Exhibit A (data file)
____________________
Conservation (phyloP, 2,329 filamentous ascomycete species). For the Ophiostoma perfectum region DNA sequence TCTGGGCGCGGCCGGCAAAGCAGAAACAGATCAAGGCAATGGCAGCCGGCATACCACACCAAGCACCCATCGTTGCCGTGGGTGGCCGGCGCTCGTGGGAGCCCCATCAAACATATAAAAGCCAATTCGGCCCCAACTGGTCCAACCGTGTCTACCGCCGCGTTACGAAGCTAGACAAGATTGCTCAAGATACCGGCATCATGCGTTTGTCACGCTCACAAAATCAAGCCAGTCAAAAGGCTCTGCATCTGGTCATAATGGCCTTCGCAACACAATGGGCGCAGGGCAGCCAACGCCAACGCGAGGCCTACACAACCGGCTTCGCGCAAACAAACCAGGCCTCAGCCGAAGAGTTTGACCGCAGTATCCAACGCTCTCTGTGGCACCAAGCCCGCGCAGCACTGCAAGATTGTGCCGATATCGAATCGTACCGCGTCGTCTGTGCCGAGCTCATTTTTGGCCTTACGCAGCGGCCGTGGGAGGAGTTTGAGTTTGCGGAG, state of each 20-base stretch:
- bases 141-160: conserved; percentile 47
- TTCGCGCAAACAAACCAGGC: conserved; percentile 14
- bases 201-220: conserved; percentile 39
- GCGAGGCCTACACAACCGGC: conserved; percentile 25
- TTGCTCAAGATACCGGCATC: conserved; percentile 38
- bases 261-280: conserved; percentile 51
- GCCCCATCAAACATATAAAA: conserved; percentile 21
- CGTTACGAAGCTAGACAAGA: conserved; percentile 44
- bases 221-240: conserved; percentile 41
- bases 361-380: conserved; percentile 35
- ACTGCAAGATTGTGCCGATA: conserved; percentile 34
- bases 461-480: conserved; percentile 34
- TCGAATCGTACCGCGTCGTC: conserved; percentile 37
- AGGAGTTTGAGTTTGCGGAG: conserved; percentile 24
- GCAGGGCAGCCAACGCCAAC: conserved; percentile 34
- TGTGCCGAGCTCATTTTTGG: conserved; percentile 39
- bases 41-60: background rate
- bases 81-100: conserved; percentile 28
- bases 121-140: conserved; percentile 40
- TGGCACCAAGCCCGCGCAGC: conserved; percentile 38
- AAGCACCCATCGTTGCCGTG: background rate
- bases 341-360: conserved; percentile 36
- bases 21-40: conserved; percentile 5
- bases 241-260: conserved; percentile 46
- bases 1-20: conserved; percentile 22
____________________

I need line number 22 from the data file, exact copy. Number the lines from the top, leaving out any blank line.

- AAGCACCCATCGTTGCCGTG: background rate